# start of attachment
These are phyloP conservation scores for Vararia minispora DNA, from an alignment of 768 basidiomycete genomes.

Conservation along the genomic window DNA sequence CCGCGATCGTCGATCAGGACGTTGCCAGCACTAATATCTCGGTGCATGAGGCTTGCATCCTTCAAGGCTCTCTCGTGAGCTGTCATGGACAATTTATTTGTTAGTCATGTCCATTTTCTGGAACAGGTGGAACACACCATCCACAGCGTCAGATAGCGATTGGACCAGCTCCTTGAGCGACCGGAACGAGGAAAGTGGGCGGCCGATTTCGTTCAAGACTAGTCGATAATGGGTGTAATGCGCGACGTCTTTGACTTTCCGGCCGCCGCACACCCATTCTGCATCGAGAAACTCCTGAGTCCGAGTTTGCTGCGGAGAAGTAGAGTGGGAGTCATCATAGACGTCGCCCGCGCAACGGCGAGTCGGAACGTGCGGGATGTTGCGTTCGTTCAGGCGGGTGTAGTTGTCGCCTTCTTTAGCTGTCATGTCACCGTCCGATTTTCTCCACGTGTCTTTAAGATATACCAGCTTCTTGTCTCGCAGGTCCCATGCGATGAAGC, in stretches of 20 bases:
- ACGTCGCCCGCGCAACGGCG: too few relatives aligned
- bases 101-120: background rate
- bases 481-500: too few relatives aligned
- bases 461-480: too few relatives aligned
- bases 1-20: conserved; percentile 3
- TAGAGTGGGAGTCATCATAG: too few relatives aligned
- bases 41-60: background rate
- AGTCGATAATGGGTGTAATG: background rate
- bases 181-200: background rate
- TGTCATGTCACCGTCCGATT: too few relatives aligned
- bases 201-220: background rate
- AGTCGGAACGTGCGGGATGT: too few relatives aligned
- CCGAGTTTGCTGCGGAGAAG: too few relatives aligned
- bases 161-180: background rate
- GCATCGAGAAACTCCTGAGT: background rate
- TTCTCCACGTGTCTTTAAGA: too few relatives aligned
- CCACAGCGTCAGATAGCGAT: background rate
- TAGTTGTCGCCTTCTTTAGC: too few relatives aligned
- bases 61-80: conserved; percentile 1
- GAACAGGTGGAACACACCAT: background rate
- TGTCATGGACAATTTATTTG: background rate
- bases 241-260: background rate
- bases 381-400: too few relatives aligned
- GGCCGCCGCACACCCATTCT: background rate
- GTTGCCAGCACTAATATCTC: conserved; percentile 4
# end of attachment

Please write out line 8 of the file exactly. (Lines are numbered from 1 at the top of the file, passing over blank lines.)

- TAGAGTGGGAGTCATCATAG: too few relatives aligned